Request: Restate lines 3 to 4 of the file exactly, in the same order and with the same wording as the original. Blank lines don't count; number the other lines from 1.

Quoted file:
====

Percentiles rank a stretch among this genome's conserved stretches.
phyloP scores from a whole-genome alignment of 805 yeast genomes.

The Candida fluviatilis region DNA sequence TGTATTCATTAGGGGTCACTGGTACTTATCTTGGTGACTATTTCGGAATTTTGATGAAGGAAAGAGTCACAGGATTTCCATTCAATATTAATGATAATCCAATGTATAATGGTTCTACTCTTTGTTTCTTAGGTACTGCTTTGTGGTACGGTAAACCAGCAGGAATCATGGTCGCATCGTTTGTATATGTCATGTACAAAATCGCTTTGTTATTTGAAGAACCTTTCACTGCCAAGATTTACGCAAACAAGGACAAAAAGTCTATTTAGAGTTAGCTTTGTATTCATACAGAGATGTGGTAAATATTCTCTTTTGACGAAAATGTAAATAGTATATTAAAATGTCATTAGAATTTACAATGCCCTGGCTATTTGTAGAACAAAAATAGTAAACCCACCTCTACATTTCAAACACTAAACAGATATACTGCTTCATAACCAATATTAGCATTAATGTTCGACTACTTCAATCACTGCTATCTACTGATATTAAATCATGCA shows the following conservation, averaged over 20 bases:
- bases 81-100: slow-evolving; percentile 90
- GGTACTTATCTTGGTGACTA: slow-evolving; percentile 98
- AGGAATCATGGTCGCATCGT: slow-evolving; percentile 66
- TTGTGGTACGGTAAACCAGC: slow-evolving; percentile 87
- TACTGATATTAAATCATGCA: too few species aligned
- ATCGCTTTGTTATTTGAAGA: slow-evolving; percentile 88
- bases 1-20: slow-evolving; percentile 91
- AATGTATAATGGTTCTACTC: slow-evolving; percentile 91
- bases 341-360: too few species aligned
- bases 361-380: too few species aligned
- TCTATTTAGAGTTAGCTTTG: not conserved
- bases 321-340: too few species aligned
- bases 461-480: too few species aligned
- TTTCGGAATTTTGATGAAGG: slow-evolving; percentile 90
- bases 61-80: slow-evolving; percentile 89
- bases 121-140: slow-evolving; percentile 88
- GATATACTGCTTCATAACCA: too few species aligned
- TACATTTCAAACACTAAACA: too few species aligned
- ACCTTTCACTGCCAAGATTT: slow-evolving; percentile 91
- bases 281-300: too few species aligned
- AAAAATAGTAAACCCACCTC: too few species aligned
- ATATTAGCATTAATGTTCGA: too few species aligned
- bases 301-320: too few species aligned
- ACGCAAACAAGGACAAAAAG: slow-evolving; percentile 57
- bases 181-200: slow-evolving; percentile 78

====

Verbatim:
The Candida fluviatilis region DNA sequence TGTATTCATTAGGGGTCACTGGTACTTATCTTGGTGACTATTTCGGAATTTTGATGAAGGAAAGAGTCACAGGATTTCCATTCAATATTAATGATAATCCAATGTATAATGGTTCTACTCTTTGTTTCTTAGGTACTGCTTTGTGGTACGGTAAACCAGCAGGAATCATGGTCGCATCGTTTGTATATGTCATGTACAAAATCGCTTTGTTATTTGAAGAACCTTTCACTGCCAAGATTTACGCAAACAAGGACAAAAAGTCTATTTAGAGTTAGCTTTGTATTCATACAGAGATGTGGTAAATATTCTCTTTTGACGAAAATGTAAATAGTATATTAAAATGTCATTAGAATTTACAATGCCCTGGCTATTTGTAGAACAAAAATAGTAAACCCACCTCTACATTTCAAACACTAAACAGATATACTGCTTCATAACCAATATTAGCATTAATGTTCGACTACTTCAATCACTGCTATCTACTGATATTAAATCATGCA shows the following conservation, averaged over 20 bases:
- bases 81-100: slow-evolving; percentile 90